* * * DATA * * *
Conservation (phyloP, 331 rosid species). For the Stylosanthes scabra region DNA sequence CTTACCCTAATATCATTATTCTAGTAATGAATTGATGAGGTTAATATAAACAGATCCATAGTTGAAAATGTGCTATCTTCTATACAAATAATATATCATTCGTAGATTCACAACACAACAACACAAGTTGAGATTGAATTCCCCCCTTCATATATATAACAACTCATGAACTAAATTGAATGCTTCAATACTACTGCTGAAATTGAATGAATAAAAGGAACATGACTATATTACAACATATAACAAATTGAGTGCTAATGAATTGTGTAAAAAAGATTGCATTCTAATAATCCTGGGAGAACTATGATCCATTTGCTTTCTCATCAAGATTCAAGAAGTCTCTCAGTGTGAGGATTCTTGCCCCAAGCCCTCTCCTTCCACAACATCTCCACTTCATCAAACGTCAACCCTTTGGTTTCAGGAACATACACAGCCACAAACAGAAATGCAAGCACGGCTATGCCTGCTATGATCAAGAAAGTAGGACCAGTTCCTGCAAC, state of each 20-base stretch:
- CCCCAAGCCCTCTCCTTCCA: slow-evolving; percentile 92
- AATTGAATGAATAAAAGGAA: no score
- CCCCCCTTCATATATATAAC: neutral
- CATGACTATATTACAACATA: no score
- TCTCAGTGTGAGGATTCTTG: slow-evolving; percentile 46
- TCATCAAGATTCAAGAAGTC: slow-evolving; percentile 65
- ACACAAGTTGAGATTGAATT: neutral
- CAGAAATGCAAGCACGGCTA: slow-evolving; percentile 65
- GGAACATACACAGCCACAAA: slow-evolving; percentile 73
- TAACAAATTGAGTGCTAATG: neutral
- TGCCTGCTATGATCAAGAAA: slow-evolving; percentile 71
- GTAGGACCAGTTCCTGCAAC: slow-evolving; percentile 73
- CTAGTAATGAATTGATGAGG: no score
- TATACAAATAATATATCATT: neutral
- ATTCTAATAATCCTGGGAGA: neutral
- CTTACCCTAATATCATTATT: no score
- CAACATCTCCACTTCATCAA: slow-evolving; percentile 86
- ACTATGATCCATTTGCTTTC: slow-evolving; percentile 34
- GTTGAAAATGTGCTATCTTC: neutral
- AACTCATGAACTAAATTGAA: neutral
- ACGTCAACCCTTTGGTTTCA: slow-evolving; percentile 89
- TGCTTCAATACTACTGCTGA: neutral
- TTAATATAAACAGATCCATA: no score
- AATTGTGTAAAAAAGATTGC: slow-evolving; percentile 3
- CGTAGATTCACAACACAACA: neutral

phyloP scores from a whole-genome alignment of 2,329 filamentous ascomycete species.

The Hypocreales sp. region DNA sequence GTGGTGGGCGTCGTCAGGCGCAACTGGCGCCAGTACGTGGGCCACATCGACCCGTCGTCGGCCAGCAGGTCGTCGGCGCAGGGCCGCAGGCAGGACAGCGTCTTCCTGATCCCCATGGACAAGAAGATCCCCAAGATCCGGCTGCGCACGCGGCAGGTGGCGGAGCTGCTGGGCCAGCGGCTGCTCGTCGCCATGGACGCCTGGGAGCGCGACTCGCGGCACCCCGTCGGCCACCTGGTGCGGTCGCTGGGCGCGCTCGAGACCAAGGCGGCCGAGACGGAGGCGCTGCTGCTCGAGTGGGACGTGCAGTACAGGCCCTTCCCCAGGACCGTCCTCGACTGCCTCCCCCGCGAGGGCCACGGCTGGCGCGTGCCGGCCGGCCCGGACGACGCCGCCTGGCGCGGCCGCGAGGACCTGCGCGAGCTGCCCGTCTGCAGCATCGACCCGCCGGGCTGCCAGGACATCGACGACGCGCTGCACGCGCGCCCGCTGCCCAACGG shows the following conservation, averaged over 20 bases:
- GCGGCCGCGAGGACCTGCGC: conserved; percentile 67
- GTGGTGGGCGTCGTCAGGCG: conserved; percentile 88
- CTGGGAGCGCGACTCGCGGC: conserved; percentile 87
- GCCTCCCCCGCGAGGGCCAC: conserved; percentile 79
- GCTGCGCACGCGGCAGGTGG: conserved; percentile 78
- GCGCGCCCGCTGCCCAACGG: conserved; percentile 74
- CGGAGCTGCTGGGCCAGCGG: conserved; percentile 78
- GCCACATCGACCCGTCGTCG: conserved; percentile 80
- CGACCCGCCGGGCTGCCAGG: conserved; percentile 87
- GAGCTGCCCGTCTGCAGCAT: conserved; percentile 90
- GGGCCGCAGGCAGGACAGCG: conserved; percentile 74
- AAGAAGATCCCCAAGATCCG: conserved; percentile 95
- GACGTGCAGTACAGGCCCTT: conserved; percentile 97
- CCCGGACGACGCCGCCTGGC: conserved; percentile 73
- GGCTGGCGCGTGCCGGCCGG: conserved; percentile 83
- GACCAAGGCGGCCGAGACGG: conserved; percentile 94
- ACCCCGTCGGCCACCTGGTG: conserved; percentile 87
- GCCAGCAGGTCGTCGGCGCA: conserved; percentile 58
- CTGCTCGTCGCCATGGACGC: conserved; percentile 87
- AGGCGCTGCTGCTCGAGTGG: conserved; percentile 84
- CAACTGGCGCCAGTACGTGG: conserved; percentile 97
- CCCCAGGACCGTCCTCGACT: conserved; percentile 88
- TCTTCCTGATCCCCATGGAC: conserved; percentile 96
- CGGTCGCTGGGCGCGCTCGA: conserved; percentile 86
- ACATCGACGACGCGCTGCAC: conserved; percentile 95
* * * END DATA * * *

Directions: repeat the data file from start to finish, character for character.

Conservation (phyloP, 331 rosid species). For the Stylosanthes scabra region DNA sequence CTTACCCTAATATCATTATTCTAGTAATGAATTGATGAGGTTAATATAAACAGATCCATAGTTGAAAATGTGCTATCTTCTATACAAATAATATATCATTCGTAGATTCACAACACAACAACACAAGTTGAGATTGAATTCCCCCCTTCATATATATAACAACTCATGAACTAAATTGAATGCTTCAATACTACTGCTGAAATTGAATGAATAAAAGGAACATGACTATATTACAACATATAACAAATTGAGTGCTAATGAATTGTGTAAAAAAGATTGCATTCTAATAATCCTGGGAGAACTATGATCCATTTGCTTTCTCATCAAGATTCAAGAAGTCTCTCAGTGTGAGGATTCTTGCCCCAAGCCCTCTCCTTCCACAACATCTCCACTTCATCAAACGTCAACCCTTTGGTTTCAGGAACATACACAGCCACAAACAGAAATGCAAGCACGGCTATGCCTGCTATGATCAAGAAAGTAGGACCAGTTCCTGCAAC, state of each 20-base stretch:
- CCCCAAGCCCTCTCCTTCCA: slow-evolving; percentile 92
- AATTGAATGAATAAAAGGAA: no score
- CCCCCCTTCATATATATAAC: neutral
- CATGACTATATTACAACATA: no score
- TCTCAGTGTGAGGATTCTTG: slow-evolving; percentile 46
- TCATCAAGATTCAAGAAGTC: slow-evolving; percentile 65
- ACACAAGTTGAGATTGAATT: neutral
- CAGAAATGCAAGCACGGCTA: slow-evolving; percentile 65
- GGAACATACACAGCCACAAA: slow-evolving; percentile 73
- TAACAAATTGAGTGCTAATG: neutral
- TGCCTGCTATGATCAAGAAA: slow-evolving; percentile 71
- GTAGGACCAGTTCCTGCAAC: slow-evolving; percentile 73
- CTAGTAATGAATTGATGAGG: no score
- TATACAAATAATATATCATT: neutral
- ATTCTAATAATCCTGGGAGA: neutral
- CTTACCCTAATATCATTATT: no score
- CAACATCTCCACTTCATCAA: slow-evolving; percentile 86
- ACTATGATCCATTTGCTTTC: slow-evolving; percentile 34
- GTTGAAAATGTGCTATCTTC: neutral
- AACTCATGAACTAAATTGAA: neutral
- ACGTCAACCCTTTGGTTTCA: slow-evolving; percentile 89
- TGCTTCAATACTACTGCTGA: neutral
- TTAATATAAACAGATCCATA: no score
- AATTGTGTAAAAAAGATTGC: slow-evolving; percentile 3
- CGTAGATTCACAACACAACA: neutral

phyloP scores from a whole-genome alignment of 2,329 filamentous ascomycete species.

The Hypocreales sp. region DNA sequence GTGGTGGGCGTCGTCAGGCGCAACTGGCGCCAGTACGTGGGCCACATCGACCCGTCGTCGGCCAGCAGGTCGTCGGCGCAGGGCCGCAGGCAGGACAGCGTCTTCCTGATCCCCATGGACAAGAAGATCCCCAAGATCCGGCTGCGCACGCGGCAGGTGGCGGAGCTGCTGGGCCAGCGGCTGCTCGTCGCCATGGACGCCTGGGAGCGCGACTCGCGGCACCCCGTCGGCCACCTGGTGCGGTCGCTGGGCGCGCTCGAGACCAAGGCGGCCGAGACGGAGGCGCTGCTGCTCGAGTGGGACGTGCAGTACAGGCCCTTCCCCAGGACCGTCCTCGACTGCCTCCCCCGCGAGGGCCACGGCTGGCGCGTGCCGGCCGGCCCGGACGACGCCGCCTGGCGCGGCCGCGAGGACCTGCGCGAGCTGCCCGTCTGCAGCATCGACCCGCCGGGCTGCCAGGACATCGACGACGCGCTGCACGCGCGCCCGCTGCCCAACGG shows the following conservation, averaged over 20 bases:
- GCGGCCGCGAGGACCTGCGC: conserved; percentile 67
- GTGGTGGGCGTCGTCAGGCG: conserved; percentile 88
- CTGGGAGCGCGACTCGCGGC: conserved; percentile 87
- GCCTCCCCCGCGAGGGCCAC: conserved; percentile 79
- GCTGCGCACGCGGCAGGTGG: conserved; percentile 78
- GCGCGCCCGCTGCCCAACGG: conserved; percentile 74
- CGGAGCTGCTGGGCCAGCGG: conserved; percentile 78
- GCCACATCGACCCGTCGTCG: conserved; percentile 80
- CGACCCGCCGGGCTGCCAGG: conserved; percentile 87
- GAGCTGCCCGTCTGCAGCAT: conserved; percentile 90
- GGGCCGCAGGCAGGACAGCG: conserved; percentile 74
- AAGAAGATCCCCAAGATCCG: conserved; percentile 95
- GACGTGCAGTACAGGCCCTT: conserved; percentile 97
- CCCGGACGACGCCGCCTGGC: conserved; percentile 73
- GGCTGGCGCGTGCCGGCCGG: conserved; percentile 83
- GACCAAGGCGGCCGAGACGG: conserved; percentile 94
- ACCCCGTCGGCCACCTGGTG: conserved; percentile 87
- GCCAGCAGGTCGTCGGCGCA: conserved; percentile 58
- CTGCTCGTCGCCATGGACGC: conserved; percentile 87
- AGGCGCTGCTGCTCGAGTGG: conserved; percentile 84
- CAACTGGCGCCAGTACGTGG: conserved; percentile 97
- CCCCAGGACCGTCCTCGACT: conserved; percentile 88
- TCTTCCTGATCCCCATGGAC: conserved; percentile 96
- CGGTCGCTGGGCGCGCTCGA: conserved; percentile 86
- ACATCGACGACGCGCTGCAC: conserved; percentile 95